Obama Proposes Reducing Corporate Tax Rate and Closing Loopholes

By Clay Wyatt

President Obama has announced a proposal to reduce the highest corporate tax rate to 28 percent. This would be down from 35 percent, which is the second highest rate in the industrialized world.

While this may seem like good news for the lower-tax crowd, there is a major caveat. Obama seeks to end loopholes and subsidies that allow corporations to minimize their taxes. Also, he seeks to end Bush-era tax breaks for individuals who make over $200,000 and hopes to impose a minimum 30 percent tax on millionaires. Additionally, Obama calls for a minimum tax on foreign earnings – a move that will ruffle some feathers in the world of multinational corporations.



Obama’s proposal is likely to have been generated, at least in part, to the upcoming Presidential election. Current Republican
frontrunner Mitt Romney has called for a cut in the corporate tax rate from 35 to 25 percent, edging out Obama’s plan by 3 percent. Other contenders go even further, as Rick Santorum has suggested a 17.5 percent corporate tax rate with a total exemption for manufacturers. Ron Paul calls for a 15 percent corporate tax rate and Newt Gingrich calls for a 12.5 percent rate.

Of course, with Michigan – a state with a battered manufacturing sector – set to hold its Republican Primary on February 28th, the Republican candidates are likely posturing for success in the state. Similarly, Obama is likely trying to remain competitive with his potential rivals. Lower corporate taxes would encourage companies to set up shop in the US (or keep them here) and the candidates are certainly trying to cash in on that fact.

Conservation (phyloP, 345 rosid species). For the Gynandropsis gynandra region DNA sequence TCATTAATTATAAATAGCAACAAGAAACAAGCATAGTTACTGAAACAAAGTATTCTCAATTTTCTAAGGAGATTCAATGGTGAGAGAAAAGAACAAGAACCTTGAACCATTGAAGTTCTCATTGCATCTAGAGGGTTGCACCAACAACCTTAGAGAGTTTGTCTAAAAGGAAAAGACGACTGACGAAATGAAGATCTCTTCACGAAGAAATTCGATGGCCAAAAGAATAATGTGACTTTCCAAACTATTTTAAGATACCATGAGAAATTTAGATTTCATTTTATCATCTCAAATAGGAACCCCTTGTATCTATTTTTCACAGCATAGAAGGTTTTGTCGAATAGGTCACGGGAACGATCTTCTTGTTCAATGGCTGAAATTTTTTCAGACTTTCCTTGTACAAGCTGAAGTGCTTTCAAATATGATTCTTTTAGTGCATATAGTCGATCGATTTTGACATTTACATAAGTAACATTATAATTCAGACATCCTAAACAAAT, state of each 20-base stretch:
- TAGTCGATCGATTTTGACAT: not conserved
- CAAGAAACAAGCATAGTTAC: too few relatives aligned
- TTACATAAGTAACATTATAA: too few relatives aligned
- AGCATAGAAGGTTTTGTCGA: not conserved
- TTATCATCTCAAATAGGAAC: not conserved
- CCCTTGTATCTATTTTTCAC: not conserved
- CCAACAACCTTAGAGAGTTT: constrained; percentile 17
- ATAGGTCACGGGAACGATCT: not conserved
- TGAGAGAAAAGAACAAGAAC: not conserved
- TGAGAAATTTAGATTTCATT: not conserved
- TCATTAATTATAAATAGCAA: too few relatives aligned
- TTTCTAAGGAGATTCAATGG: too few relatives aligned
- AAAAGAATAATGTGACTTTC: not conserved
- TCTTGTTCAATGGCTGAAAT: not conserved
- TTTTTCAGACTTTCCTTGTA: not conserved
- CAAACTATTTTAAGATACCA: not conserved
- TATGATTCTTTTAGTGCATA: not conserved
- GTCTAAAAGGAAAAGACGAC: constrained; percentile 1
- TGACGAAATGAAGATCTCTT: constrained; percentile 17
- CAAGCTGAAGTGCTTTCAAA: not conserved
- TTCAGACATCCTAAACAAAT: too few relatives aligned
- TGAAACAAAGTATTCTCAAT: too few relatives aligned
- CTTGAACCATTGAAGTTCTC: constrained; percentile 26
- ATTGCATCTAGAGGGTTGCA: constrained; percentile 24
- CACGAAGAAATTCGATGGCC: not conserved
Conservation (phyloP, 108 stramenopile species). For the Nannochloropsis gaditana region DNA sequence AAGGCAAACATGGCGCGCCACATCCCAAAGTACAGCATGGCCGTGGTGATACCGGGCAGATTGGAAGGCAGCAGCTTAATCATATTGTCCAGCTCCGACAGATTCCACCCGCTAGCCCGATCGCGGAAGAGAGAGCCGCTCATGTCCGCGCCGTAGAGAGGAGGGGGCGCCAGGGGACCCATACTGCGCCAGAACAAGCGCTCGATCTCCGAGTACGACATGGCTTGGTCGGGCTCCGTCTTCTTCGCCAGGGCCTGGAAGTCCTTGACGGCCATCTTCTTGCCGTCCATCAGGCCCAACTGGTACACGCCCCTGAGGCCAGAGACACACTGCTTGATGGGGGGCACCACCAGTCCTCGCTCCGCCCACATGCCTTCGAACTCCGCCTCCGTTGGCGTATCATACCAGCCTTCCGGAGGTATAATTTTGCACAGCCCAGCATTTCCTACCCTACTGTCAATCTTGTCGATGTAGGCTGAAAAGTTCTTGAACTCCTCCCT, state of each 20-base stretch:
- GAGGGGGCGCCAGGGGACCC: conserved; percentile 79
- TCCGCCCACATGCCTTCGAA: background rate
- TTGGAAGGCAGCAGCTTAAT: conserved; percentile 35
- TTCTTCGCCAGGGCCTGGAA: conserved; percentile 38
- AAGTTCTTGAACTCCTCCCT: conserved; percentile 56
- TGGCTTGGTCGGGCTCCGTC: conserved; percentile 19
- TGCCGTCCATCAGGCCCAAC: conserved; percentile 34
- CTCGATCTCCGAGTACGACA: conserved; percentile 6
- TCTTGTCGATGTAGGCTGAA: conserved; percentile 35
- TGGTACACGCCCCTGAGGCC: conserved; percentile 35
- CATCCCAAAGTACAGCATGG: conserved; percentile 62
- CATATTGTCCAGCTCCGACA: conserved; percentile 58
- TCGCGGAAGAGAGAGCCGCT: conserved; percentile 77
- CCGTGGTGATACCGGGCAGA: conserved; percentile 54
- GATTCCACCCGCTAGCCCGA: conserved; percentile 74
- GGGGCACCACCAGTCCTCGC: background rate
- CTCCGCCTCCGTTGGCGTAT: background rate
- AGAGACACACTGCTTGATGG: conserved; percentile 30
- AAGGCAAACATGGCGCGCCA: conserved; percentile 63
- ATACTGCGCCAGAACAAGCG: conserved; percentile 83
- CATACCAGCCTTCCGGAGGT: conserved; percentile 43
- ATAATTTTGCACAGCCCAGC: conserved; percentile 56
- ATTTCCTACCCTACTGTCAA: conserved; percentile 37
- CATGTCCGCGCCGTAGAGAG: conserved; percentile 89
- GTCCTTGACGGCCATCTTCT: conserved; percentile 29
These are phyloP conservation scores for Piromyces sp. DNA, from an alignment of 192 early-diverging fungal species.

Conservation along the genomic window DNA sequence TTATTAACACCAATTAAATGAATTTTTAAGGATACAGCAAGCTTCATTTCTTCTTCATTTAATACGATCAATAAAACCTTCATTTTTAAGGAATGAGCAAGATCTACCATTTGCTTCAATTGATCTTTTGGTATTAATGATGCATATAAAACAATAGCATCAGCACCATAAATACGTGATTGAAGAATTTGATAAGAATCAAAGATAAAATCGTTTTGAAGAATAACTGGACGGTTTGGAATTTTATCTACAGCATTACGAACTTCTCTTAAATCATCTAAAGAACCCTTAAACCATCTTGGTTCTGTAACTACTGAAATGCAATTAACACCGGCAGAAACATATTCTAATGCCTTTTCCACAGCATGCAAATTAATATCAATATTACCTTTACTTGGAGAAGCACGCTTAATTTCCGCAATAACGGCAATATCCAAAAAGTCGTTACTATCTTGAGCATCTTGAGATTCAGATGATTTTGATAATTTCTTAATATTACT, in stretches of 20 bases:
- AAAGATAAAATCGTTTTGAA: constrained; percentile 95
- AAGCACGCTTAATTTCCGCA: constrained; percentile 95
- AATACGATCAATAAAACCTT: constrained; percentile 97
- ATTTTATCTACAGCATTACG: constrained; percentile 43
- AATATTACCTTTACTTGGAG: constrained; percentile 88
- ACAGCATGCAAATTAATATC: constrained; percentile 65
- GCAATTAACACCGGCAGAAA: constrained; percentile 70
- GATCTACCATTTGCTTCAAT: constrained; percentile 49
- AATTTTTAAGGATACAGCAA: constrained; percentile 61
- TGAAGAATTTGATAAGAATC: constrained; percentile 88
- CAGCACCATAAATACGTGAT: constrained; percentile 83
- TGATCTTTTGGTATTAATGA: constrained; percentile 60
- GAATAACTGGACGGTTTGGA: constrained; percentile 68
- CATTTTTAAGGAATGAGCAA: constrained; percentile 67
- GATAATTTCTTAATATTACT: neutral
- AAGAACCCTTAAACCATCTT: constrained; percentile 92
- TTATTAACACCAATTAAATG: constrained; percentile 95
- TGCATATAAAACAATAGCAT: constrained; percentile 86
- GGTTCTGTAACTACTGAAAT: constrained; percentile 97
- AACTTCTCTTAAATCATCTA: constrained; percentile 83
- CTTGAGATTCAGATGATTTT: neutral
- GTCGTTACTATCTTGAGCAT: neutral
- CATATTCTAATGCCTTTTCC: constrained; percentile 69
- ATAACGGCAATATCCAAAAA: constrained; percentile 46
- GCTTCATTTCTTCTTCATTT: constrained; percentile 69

Effects on US Competitiveness

 The United States currently has the largest economy in the world. However, China is closing in fast and is expected to take the driver’s seat in 2016. If that news is not bad enough, most other countries have reduced their corporate tax rates since 2000.
However, when combining state and Federal income taxes, the US has held steady at 39 percent – 13 percent higher than the average of 26 percent. A move down to 25 percent at the Federal level would match the US evenly with China, which
also has a 25 percent corporate tax rate. Thus, a more competitive tax rate – combined with rising wages in China and falling
wages in the US – will help the US remain competitive with China in the global economy.


Would This Be a Good Move?

Taxation is an issue that can stir up plenty of emotions. Some believe that high taxes are necessary to pay for social programs and to help the poor. Others feel that taxes are absorbed by greedy politicians for nefarious reasons.

Whatever your stance may be, this move would increase US economic competitiveness. It may not be ideal, but lowering corporate taxes would give businesses more reason to operate in the United States. The primary goal of just about any business is to make a profit – and they’d get to keep more of it with a lower tax rate.



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